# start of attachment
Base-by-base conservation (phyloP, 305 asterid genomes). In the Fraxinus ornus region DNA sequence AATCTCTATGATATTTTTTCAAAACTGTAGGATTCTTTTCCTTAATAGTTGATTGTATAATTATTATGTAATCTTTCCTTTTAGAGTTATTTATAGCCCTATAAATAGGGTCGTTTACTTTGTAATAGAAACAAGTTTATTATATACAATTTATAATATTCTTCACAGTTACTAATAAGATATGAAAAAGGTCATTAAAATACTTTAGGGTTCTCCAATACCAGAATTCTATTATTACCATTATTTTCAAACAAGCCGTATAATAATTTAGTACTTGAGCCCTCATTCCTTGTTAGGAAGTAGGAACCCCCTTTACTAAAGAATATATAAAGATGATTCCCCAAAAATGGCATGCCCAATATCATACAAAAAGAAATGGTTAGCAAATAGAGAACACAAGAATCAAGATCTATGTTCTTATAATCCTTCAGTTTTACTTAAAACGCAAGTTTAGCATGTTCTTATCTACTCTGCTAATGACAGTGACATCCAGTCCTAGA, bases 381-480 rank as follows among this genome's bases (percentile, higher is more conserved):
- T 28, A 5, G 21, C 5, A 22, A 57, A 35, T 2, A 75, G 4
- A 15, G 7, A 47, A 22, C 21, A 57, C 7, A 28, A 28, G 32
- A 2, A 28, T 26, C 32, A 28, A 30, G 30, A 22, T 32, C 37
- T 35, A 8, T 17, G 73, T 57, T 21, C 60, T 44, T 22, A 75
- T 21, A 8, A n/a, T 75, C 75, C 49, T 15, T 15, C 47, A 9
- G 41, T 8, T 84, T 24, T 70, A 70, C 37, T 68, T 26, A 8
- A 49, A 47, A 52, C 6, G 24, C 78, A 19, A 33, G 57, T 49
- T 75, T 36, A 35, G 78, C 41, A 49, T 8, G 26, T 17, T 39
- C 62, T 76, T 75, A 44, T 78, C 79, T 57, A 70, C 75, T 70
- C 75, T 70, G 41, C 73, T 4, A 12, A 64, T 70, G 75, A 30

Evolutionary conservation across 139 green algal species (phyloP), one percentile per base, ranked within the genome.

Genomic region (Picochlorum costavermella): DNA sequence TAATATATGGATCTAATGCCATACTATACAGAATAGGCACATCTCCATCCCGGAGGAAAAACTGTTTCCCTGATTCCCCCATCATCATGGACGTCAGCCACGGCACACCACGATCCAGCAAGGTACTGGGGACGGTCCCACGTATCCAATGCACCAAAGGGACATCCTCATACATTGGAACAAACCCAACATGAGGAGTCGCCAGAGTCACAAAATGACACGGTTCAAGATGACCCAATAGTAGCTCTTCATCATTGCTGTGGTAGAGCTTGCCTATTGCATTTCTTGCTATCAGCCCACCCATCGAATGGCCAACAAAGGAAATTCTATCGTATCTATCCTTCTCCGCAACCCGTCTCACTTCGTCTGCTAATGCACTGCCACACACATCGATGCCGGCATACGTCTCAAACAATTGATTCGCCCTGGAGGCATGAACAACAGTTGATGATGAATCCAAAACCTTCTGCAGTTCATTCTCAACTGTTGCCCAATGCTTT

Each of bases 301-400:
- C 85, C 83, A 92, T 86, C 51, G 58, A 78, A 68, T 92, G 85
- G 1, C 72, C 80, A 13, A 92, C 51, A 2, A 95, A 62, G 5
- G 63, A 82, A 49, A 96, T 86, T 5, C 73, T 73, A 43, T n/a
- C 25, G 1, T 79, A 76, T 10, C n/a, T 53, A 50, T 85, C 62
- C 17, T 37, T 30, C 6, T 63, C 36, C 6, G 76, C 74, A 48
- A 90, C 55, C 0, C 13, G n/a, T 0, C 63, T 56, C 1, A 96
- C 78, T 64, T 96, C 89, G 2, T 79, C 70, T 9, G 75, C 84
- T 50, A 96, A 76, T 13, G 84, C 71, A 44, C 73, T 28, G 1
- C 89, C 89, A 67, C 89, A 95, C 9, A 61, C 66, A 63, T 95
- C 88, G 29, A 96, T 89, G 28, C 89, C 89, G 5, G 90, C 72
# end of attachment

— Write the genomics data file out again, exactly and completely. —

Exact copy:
Base-by-base conservation (phyloP, 305 asterid genomes). In the Fraxinus ornus region DNA sequence AATCTCTATGATATTTTTTCAAAACTGTAGGATTCTTTTCCTTAATAGTTGATTGTATAATTATTATGTAATCTTTCCTTTTAGAGTTATTTATAGCCCTATAAATAGGGTCGTTTACTTTGTAATAGAAACAAGTTTATTATATACAATTTATAATATTCTTCACAGTTACTAATAAGATATGAAAAAGGTCATTAAAATACTTTAGGGTTCTCCAATACCAGAATTCTATTATTACCATTATTTTCAAACAAGCCGTATAATAATTTAGTACTTGAGCCCTCATTCCTTGTTAGGAAGTAGGAACCCCCTTTACTAAAGAATATATAAAGATGATTCCCCAAAAATGGCATGCCCAATATCATACAAAAAGAAATGGTTAGCAAATAGAGAACACAAGAATCAAGATCTATGTTCTTATAATCCTTCAGTTTTACTTAAAACGCAAGTTTAGCATGTTCTTATCTACTCTGCTAATGACAGTGACATCCAGTCCTAGA, bases 381-480 rank as follows among this genome's bases (percentile, higher is more conserved):
- T 28, A 5, G 21, C 5, A 22, A 57, A 35, T 2, A 75, G 4
- A 15, G 7, A 47, A 22, C 21, A 57, C 7, A 28, A 28, G 32
- A 2, A 28, T 26, C 32, A 28, A 30, G 30, A 22, T 32, C 37
- T 35, A 8, T 17, G 73, T 57, T 21, C 60, T 44, T 22, A 75
- T 21, A 8, A n/a, T 75, C 75, C 49, T 15, T 15, C 47, A 9
- G 41, T 8, T 84, T 24, T 70, A 70, C 37, T 68, T 26, A 8
- A 49, A 47, A 52, C 6, G 24, C 78, A 19, A 33, G 57, T 49
- T 75, T 36, A 35, G 78, C 41, A 49, T 8, G 26, T 17, T 39
- C 62, T 76, T 75, A 44, T 78, C 79, T 57, A 70, C 75, T 70
- C 75, T 70, G 41, C 73, T 4, A 12, A 64, T 70, G 75, A 30

Evolutionary conservation across 139 green algal species (phyloP), one percentile per base, ranked within the genome.

Genomic region (Picochlorum costavermella): DNA sequence TAATATATGGATCTAATGCCATACTATACAGAATAGGCACATCTCCATCCCGGAGGAAAAACTGTTTCCCTGATTCCCCCATCATCATGGACGTCAGCCACGGCACACCACGATCCAGCAAGGTACTGGGGACGGTCCCACGTATCCAATGCACCAAAGGGACATCCTCATACATTGGAACAAACCCAACATGAGGAGTCGCCAGAGTCACAAAATGACACGGTTCAAGATGACCCAATAGTAGCTCTTCATCATTGCTGTGGTAGAGCTTGCCTATTGCATTTCTTGCTATCAGCCCACCCATCGAATGGCCAACAAAGGAAATTCTATCGTATCTATCCTTCTCCGCAACCCGTCTCACTTCGTCTGCTAATGCACTGCCACACACATCGATGCCGGCATACGTCTCAAACAATTGATTCGCCCTGGAGGCATGAACAACAGTTGATGATGAATCCAAAACCTTCTGCAGTTCATTCTCAACTGTTGCCCAATGCTTT

Each of bases 301-400:
- C 85, C 83, A 92, T 86, C 51, G 58, A 78, A 68, T 92, G 85
- G 1, C 72, C 80, A 13, A 92, C 51, A 2, A 95, A 62, G 5
- G 63, A 82, A 49, A 96, T 86, T 5, C 73, T 73, A 43, T n/a
- C 25, G 1, T 79, A 76, T 10, C n/a, T 53, A 50, T 85, C 62
- C 17, T 37, T 30, C 6, T 63, C 36, C 6, G 76, C 74, A 48
- A 90, C 55, C 0, C 13, G n/a, T 0, C 63, T 56, C 1, A 96
- C 78, T 64, T 96, C 89, G 2, T 79, C 70, T 9, G 75, C 84
- T 50, A 96, A 76, T 13, G 84, C 71, A 44, C 73, T 28, G 1
- C 89, C 89, A 67, C 89, A 95, C 9, A 61, C 66, A 63, T 95
- C 88, G 29, A 96, T 89, G 28, C 89, C 89, G 5, G 90, C 72